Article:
The Ghost Academy is using this boy’s ability to project his astral form away from his body as a surveillance system. Nova has been able to see his astral projection, but never manages to talk to him. However, there must be something else shielding other telepaths from the atrocious acts of the Academy’s leaders. Maybe a mysterious figure from the past? Likely someone we have heard of in Starcraft: Ghost Nova [Looks at the odd humanoid in Chapter 2: Shadows Before Them].
There was one male telepath as high-level a telepath as Nova and Sarah Kerrigan who is mentioned in DeCandido’s StarCraft: Ghost Nova book to be dead, but you never know. Maybe his body and brain were kept alive to serve as an instrument of the Confederates? Those cables coming out of the skull with no pupils on his eyes made me remember that deceased character. Matter of fact, that figure is never shown in Vol. 2, so we might learn who exactly this guy behind Angelini is. Maybe a half-cybernetic-enhanced Old Family slave of the Dominion? I might be seeing too much into it.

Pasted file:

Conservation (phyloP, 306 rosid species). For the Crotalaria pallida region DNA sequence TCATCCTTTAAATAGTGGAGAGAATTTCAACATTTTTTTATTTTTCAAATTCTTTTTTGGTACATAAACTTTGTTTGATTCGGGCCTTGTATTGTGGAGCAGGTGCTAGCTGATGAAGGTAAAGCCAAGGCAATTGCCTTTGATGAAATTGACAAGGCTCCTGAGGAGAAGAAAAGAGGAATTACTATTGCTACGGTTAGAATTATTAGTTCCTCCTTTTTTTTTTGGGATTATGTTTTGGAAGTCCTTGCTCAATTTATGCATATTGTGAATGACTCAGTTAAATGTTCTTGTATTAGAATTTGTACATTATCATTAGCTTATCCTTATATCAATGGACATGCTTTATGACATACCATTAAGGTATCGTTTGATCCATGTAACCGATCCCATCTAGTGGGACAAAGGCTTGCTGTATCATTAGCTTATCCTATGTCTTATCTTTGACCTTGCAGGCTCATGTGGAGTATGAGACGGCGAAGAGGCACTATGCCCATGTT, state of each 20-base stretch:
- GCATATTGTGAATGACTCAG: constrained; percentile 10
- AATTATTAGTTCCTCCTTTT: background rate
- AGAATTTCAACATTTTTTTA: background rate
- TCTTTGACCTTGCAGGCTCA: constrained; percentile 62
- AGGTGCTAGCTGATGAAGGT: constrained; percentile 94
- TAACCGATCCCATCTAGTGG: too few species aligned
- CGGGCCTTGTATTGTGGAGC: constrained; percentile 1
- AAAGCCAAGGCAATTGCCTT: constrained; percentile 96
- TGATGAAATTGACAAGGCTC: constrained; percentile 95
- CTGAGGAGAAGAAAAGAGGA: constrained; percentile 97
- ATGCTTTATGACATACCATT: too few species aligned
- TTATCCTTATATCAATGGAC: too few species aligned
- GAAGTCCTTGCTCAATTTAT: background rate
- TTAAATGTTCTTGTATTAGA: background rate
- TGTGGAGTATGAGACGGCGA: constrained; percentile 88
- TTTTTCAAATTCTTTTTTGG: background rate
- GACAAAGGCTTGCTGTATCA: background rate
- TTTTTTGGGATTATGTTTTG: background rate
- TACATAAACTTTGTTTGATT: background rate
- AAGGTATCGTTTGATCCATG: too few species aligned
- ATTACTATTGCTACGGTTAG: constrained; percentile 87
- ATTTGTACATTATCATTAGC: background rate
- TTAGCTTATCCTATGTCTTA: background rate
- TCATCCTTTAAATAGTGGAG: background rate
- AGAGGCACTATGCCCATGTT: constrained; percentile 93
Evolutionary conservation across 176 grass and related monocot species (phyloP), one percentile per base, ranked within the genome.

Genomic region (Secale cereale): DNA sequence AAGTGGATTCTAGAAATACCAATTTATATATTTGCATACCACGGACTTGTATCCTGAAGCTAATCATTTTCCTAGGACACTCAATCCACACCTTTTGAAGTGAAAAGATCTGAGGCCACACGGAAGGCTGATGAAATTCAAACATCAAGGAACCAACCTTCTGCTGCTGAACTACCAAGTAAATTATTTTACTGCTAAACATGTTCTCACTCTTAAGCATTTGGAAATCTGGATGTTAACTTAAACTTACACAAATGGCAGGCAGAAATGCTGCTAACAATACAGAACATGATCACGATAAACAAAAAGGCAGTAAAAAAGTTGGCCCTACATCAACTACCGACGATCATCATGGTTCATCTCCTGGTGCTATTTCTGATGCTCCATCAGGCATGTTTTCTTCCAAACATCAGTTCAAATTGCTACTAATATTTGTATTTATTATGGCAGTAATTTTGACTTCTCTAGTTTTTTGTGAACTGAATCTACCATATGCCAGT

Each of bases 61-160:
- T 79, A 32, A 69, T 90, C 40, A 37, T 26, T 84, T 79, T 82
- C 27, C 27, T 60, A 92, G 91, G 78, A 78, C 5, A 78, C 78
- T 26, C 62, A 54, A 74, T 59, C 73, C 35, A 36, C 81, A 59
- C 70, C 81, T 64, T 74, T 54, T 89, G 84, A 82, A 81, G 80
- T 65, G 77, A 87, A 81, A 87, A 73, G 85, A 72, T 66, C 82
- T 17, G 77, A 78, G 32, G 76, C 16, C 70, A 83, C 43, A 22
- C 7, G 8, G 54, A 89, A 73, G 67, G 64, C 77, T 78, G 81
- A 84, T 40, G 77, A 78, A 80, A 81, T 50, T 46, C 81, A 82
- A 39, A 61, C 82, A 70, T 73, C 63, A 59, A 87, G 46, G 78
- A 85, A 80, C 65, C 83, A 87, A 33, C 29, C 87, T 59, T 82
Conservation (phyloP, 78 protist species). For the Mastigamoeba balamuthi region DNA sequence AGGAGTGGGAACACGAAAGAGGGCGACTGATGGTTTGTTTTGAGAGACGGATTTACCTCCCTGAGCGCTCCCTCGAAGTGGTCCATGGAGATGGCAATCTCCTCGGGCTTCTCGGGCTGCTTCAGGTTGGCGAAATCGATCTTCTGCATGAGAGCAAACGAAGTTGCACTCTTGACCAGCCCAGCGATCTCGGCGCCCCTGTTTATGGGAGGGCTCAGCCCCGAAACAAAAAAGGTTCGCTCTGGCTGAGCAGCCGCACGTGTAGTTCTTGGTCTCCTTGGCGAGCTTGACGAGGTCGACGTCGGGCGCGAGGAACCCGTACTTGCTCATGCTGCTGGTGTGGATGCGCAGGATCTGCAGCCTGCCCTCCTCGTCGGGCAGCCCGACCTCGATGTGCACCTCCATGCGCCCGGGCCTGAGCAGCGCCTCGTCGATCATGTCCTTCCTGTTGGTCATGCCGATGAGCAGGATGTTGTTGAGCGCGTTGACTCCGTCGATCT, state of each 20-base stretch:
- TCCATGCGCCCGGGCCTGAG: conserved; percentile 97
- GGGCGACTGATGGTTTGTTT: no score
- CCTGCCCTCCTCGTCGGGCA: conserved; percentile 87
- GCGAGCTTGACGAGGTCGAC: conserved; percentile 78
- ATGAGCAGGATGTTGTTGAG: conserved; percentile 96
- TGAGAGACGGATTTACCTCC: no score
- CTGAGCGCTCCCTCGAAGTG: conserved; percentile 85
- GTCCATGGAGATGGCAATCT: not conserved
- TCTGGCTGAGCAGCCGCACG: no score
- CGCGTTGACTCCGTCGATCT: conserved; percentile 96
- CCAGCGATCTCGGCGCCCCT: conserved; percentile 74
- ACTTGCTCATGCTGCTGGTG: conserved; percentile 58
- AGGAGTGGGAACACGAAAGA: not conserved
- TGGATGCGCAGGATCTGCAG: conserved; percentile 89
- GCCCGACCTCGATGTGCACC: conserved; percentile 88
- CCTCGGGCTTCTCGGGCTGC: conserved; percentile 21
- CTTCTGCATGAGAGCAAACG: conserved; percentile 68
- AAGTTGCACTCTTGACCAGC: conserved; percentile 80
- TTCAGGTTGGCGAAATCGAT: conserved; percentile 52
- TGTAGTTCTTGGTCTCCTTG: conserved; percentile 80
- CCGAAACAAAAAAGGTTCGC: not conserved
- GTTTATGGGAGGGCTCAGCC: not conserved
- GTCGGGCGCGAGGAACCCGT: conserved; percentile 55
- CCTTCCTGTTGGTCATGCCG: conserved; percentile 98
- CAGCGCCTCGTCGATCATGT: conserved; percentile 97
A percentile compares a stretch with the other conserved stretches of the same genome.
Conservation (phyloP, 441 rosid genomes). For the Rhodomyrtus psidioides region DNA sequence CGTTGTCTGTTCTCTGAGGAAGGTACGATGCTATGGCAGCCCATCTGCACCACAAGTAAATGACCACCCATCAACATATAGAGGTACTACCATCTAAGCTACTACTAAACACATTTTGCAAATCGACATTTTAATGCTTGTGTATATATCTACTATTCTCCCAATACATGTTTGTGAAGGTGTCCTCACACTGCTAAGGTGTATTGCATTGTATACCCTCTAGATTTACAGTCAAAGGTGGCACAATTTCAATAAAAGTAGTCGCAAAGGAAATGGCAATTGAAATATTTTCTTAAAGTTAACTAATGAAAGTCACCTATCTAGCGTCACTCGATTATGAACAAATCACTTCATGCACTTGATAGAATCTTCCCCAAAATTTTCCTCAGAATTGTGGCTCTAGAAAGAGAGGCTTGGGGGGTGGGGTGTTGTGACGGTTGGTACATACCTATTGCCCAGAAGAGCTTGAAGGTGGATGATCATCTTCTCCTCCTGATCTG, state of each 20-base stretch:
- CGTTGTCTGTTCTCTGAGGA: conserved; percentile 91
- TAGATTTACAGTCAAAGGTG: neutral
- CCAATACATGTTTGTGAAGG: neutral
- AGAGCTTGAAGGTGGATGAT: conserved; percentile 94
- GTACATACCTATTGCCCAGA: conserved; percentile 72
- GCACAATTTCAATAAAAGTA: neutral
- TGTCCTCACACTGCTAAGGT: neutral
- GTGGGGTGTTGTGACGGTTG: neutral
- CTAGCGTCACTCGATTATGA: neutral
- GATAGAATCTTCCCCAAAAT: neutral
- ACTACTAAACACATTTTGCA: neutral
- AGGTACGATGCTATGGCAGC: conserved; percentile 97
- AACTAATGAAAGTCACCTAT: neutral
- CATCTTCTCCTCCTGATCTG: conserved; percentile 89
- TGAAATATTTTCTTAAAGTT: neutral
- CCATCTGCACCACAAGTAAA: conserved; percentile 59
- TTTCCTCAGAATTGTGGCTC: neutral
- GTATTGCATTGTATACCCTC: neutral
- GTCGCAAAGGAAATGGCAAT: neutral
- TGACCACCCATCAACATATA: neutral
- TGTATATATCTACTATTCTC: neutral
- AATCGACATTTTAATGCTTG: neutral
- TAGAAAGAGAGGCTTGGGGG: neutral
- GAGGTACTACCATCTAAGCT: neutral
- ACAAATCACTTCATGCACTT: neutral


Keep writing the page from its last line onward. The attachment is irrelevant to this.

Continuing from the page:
Like in the first volume, the fate of Colin Pash continues to be unfold in short scenes that let you figure out how the Ghost Academy tutors do what they do with the students, and why the telepaths aren’t aware of what’s going on.
Colin Pash is the telepath child son of ex-Dominion Senator Corbin Pash. Colin was captured by the Dominion in the Starcraft: Frontline series. His father Corbin Phash now resides as a guest of the Umojan Protectorate, plotting to take revenge against Mengsk and to recover his son back. The story of Colin Phash is told throughout Starcraft: Frontline Vol. 1-4, and continues in Starcraft: Ghost Academy.
THE OLD FAMILIES
Another plot hanging in the manga is the fate of the offsprings of the Old Families. Ever wonder if any of the Old Families survived the Zerg invasion to Tarsonis? Let’s remind you a bit of old-school Starcraft lore … The invasion was caused by the Psi-emitter Arcturus Mengsk ordered Kerrigan to activate. Ya’ know, that Starcraft mission where Mengsk abandons Kerrigan to her fate before the Zerg.